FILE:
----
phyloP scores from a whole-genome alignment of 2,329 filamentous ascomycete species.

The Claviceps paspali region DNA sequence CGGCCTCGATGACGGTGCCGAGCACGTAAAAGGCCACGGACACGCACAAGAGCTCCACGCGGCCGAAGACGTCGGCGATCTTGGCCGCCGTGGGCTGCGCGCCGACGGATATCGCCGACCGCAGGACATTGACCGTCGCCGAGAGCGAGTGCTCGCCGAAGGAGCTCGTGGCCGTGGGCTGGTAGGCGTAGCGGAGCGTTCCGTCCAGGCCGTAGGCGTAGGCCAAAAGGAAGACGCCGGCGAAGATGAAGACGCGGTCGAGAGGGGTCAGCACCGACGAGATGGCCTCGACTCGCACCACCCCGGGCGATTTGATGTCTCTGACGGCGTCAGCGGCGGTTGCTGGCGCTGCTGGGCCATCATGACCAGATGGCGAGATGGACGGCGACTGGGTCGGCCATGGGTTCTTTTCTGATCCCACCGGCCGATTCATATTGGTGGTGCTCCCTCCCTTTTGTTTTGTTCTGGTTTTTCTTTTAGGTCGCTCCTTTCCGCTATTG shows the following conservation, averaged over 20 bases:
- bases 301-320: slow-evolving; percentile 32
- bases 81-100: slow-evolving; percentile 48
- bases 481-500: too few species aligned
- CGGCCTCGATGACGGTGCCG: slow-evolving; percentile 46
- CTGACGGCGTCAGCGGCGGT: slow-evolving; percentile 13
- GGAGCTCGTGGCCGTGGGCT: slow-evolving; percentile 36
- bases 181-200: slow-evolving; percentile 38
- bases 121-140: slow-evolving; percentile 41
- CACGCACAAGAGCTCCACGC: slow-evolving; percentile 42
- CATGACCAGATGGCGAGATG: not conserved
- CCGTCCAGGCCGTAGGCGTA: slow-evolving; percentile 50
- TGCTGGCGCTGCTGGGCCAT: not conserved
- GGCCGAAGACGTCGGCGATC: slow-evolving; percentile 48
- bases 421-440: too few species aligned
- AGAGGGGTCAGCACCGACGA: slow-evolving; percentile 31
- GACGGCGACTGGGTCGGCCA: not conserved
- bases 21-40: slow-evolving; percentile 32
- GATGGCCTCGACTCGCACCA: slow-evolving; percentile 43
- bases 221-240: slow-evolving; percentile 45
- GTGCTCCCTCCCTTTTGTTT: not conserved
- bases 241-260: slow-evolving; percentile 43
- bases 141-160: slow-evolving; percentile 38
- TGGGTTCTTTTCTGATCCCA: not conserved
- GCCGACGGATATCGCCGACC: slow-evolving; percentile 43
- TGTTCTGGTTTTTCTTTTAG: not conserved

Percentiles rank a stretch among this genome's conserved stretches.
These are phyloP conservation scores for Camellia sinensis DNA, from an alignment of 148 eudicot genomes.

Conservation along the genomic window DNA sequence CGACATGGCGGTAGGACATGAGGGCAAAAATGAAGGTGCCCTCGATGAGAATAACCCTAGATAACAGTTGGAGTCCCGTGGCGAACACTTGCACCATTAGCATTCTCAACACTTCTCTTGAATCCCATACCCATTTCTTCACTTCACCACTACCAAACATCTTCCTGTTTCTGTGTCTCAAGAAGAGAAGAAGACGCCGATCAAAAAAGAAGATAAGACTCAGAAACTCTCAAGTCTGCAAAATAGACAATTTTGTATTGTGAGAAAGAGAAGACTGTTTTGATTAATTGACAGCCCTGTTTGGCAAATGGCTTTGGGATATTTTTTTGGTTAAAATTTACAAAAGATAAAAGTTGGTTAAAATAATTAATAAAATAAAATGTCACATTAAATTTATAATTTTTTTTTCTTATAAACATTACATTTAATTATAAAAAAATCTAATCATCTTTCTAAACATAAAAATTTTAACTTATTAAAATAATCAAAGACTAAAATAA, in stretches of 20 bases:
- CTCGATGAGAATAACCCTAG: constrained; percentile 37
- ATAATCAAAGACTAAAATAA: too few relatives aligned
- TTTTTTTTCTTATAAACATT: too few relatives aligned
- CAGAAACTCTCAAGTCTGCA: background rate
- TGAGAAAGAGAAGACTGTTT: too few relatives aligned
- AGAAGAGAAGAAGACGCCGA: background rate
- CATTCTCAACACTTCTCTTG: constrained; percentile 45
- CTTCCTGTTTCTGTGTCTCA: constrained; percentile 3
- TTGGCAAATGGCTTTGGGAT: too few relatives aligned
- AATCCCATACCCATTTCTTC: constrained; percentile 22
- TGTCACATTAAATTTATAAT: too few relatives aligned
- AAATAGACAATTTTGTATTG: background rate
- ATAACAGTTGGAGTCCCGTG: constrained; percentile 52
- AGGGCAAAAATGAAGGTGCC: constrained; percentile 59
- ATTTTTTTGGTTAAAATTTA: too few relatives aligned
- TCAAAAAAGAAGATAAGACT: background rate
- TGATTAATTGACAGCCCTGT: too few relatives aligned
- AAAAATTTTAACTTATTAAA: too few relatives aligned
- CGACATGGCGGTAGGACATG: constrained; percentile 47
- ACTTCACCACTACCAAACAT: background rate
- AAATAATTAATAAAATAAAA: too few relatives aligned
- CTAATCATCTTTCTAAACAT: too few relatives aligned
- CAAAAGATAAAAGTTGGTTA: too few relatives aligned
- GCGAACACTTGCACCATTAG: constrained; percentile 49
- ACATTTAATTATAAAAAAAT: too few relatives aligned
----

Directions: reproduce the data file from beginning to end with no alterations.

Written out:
phyloP scores from a whole-genome alignment of 2,329 filamentous ascomycete species.

The Claviceps paspali region DNA sequence CGGCCTCGATGACGGTGCCGAGCACGTAAAAGGCCACGGACACGCACAAGAGCTCCACGCGGCCGAAGACGTCGGCGATCTTGGCCGCCGTGGGCTGCGCGCCGACGGATATCGCCGACCGCAGGACATTGACCGTCGCCGAGAGCGAGTGCTCGCCGAAGGAGCTCGTGGCCGTGGGCTGGTAGGCGTAGCGGAGCGTTCCGTCCAGGCCGTAGGCGTAGGCCAAAAGGAAGACGCCGGCGAAGATGAAGACGCGGTCGAGAGGGGTCAGCACCGACGAGATGGCCTCGACTCGCACCACCCCGGGCGATTTGATGTCTCTGACGGCGTCAGCGGCGGTTGCTGGCGCTGCTGGGCCATCATGACCAGATGGCGAGATGGACGGCGACTGGGTCGGCCATGGGTTCTTTTCTGATCCCACCGGCCGATTCATATTGGTGGTGCTCCCTCCCTTTTGTTTTGTTCTGGTTTTTCTTTTAGGTCGCTCCTTTCCGCTATTG shows the following conservation, averaged over 20 bases:
- bases 301-320: slow-evolving; percentile 32
- bases 81-100: slow-evolving; percentile 48
- bases 481-500: too few species aligned
- CGGCCTCGATGACGGTGCCG: slow-evolving; percentile 46
- CTGACGGCGTCAGCGGCGGT: slow-evolving; percentile 13
- GGAGCTCGTGGCCGTGGGCT: slow-evolving; percentile 36
- bases 181-200: slow-evolving; percentile 38
- bases 121-140: slow-evolving; percentile 41
- CACGCACAAGAGCTCCACGC: slow-evolving; percentile 42
- CATGACCAGATGGCGAGATG: not conserved
- CCGTCCAGGCCGTAGGCGTA: slow-evolving; percentile 50
- TGCTGGCGCTGCTGGGCCAT: not conserved
- GGCCGAAGACGTCGGCGATC: slow-evolving; percentile 48
- bases 421-440: too few species aligned
- AGAGGGGTCAGCACCGACGA: slow-evolving; percentile 31
- GACGGCGACTGGGTCGGCCA: not conserved
- bases 21-40: slow-evolving; percentile 32
- GATGGCCTCGACTCGCACCA: slow-evolving; percentile 43
- bases 221-240: slow-evolving; percentile 45
- GTGCTCCCTCCCTTTTGTTT: not conserved
- bases 241-260: slow-evolving; percentile 43
- bases 141-160: slow-evolving; percentile 38
- TGGGTTCTTTTCTGATCCCA: not conserved
- GCCGACGGATATCGCCGACC: slow-evolving; percentile 43
- TGTTCTGGTTTTTCTTTTAG: not conserved

Percentiles rank a stretch among this genome's conserved stretches.
These are phyloP conservation scores for Camellia sinensis DNA, from an alignment of 148 eudicot genomes.

Conservation along the genomic window DNA sequence CGACATGGCGGTAGGACATGAGGGCAAAAATGAAGGTGCCCTCGATGAGAATAACCCTAGATAACAGTTGGAGTCCCGTGGCGAACACTTGCACCATTAGCATTCTCAACACTTCTCTTGAATCCCATACCCATTTCTTCACTTCACCACTACCAAACATCTTCCTGTTTCTGTGTCTCAAGAAGAGAAGAAGACGCCGATCAAAAAAGAAGATAAGACTCAGAAACTCTCAAGTCTGCAAAATAGACAATTTTGTATTGTGAGAAAGAGAAGACTGTTTTGATTAATTGACAGCCCTGTTTGGCAAATGGCTTTGGGATATTTTTTTGGTTAAAATTTACAAAAGATAAAAGTTGGTTAAAATAATTAATAAAATAAAATGTCACATTAAATTTATAATTTTTTTTTCTTATAAACATTACATTTAATTATAAAAAAATCTAATCATCTTTCTAAACATAAAAATTTTAACTTATTAAAATAATCAAAGACTAAAATAA, in stretches of 20 bases:
- CTCGATGAGAATAACCCTAG: constrained; percentile 37
- ATAATCAAAGACTAAAATAA: too few relatives aligned
- TTTTTTTTCTTATAAACATT: too few relatives aligned
- CAGAAACTCTCAAGTCTGCA: background rate
- TGAGAAAGAGAAGACTGTTT: too few relatives aligned
- AGAAGAGAAGAAGACGCCGA: background rate
- CATTCTCAACACTTCTCTTG: constrained; percentile 45
- CTTCCTGTTTCTGTGTCTCA: constrained; percentile 3
- TTGGCAAATGGCTTTGGGAT: too few relatives aligned
- AATCCCATACCCATTTCTTC: constrained; percentile 22
- TGTCACATTAAATTTATAAT: too few relatives aligned
- AAATAGACAATTTTGTATTG: background rate
- ATAACAGTTGGAGTCCCGTG: constrained; percentile 52
- AGGGCAAAAATGAAGGTGCC: constrained; percentile 59
- ATTTTTTTGGTTAAAATTTA: too few relatives aligned
- TCAAAAAAGAAGATAAGACT: background rate
- TGATTAATTGACAGCCCTGT: too few relatives aligned
- AAAAATTTTAACTTATTAAA: too few relatives aligned
- CGACATGGCGGTAGGACATG: constrained; percentile 47
- ACTTCACCACTACCAAACAT: background rate
- AAATAATTAATAAAATAAAA: too few relatives aligned
- CTAATCATCTTTCTAAACAT: too few relatives aligned
- CAAAAGATAAAAGTTGGTTA: too few relatives aligned
- GCGAACACTTGCACCATTAG: constrained; percentile 49
- ACATTTAATTATAAAAAAAT: too few relatives aligned